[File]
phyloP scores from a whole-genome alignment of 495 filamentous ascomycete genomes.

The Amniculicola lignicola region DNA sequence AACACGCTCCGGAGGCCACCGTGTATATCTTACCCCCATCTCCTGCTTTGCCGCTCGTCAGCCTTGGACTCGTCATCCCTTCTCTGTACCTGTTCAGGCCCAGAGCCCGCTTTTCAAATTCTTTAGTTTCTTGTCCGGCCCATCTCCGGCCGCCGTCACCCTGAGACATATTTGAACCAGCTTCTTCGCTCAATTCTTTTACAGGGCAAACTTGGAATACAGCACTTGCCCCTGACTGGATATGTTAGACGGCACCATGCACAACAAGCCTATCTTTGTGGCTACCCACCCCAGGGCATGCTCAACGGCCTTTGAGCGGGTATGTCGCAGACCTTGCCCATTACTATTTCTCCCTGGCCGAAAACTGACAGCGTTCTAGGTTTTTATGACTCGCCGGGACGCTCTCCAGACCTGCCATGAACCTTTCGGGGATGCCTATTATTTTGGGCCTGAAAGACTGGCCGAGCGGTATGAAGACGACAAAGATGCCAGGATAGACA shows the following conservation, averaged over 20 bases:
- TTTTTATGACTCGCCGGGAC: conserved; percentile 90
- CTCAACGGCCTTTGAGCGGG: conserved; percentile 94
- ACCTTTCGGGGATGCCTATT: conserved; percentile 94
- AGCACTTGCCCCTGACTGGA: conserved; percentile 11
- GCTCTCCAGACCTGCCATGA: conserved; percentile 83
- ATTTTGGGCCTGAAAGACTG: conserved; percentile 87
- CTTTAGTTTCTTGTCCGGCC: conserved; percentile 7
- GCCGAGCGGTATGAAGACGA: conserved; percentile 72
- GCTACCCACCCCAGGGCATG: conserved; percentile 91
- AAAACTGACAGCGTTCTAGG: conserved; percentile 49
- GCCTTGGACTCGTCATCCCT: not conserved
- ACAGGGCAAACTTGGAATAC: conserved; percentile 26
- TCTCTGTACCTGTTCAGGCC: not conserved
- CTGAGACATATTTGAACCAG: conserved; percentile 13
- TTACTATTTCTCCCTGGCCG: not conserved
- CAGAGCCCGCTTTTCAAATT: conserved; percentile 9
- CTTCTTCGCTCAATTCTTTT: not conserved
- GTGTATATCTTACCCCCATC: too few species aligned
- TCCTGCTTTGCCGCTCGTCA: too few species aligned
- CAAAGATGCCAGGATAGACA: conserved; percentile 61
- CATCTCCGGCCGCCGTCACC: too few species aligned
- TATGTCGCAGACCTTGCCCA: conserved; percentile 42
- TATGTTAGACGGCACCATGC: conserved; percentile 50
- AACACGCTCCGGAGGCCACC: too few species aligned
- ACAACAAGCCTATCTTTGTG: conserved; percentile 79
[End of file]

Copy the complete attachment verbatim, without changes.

phyloP scores from a whole-genome alignment of 495 filamentous ascomycete genomes.

The Amniculicola lignicola region DNA sequence AACACGCTCCGGAGGCCACCGTGTATATCTTACCCCCATCTCCTGCTTTGCCGCTCGTCAGCCTTGGACTCGTCATCCCTTCTCTGTACCTGTTCAGGCCCAGAGCCCGCTTTTCAAATTCTTTAGTTTCTTGTCCGGCCCATCTCCGGCCGCCGTCACCCTGAGACATATTTGAACCAGCTTCTTCGCTCAATTCTTTTACAGGGCAAACTTGGAATACAGCACTTGCCCCTGACTGGATATGTTAGACGGCACCATGCACAACAAGCCTATCTTTGTGGCTACCCACCCCAGGGCATGCTCAACGGCCTTTGAGCGGGTATGTCGCAGACCTTGCCCATTACTATTTCTCCCTGGCCGAAAACTGACAGCGTTCTAGGTTTTTATGACTCGCCGGGACGCTCTCCAGACCTGCCATGAACCTTTCGGGGATGCCTATTATTTTGGGCCTGAAAGACTGGCCGAGCGGTATGAAGACGACAAAGATGCCAGGATAGACA shows the following conservation, averaged over 20 bases:
- TTTTTATGACTCGCCGGGAC: conserved; percentile 90
- CTCAACGGCCTTTGAGCGGG: conserved; percentile 94
- ACCTTTCGGGGATGCCTATT: conserved; percentile 94
- AGCACTTGCCCCTGACTGGA: conserved; percentile 11
- GCTCTCCAGACCTGCCATGA: conserved; percentile 83
- ATTTTGGGCCTGAAAGACTG: conserved; percentile 87
- CTTTAGTTTCTTGTCCGGCC: conserved; percentile 7
- GCCGAGCGGTATGAAGACGA: conserved; percentile 72
- GCTACCCACCCCAGGGCATG: conserved; percentile 91
- AAAACTGACAGCGTTCTAGG: conserved; percentile 49
- GCCTTGGACTCGTCATCCCT: not conserved
- ACAGGGCAAACTTGGAATAC: conserved; percentile 26
- TCTCTGTACCTGTTCAGGCC: not conserved
- CTGAGACATATTTGAACCAG: conserved; percentile 13
- TTACTATTTCTCCCTGGCCG: not conserved
- CAGAGCCCGCTTTTCAAATT: conserved; percentile 9
- CTTCTTCGCTCAATTCTTTT: not conserved
- GTGTATATCTTACCCCCATC: too few species aligned
- TCCTGCTTTGCCGCTCGTCA: too few species aligned
- CAAAGATGCCAGGATAGACA: conserved; percentile 61
- CATCTCCGGCCGCCGTCACC: too few species aligned
- TATGTCGCAGACCTTGCCCA: conserved; percentile 42
- TATGTTAGACGGCACCATGC: conserved; percentile 50
- AACACGCTCCGGAGGCCACC: too few species aligned
- ACAACAAGCCTATCTTTGTG: conserved; percentile 79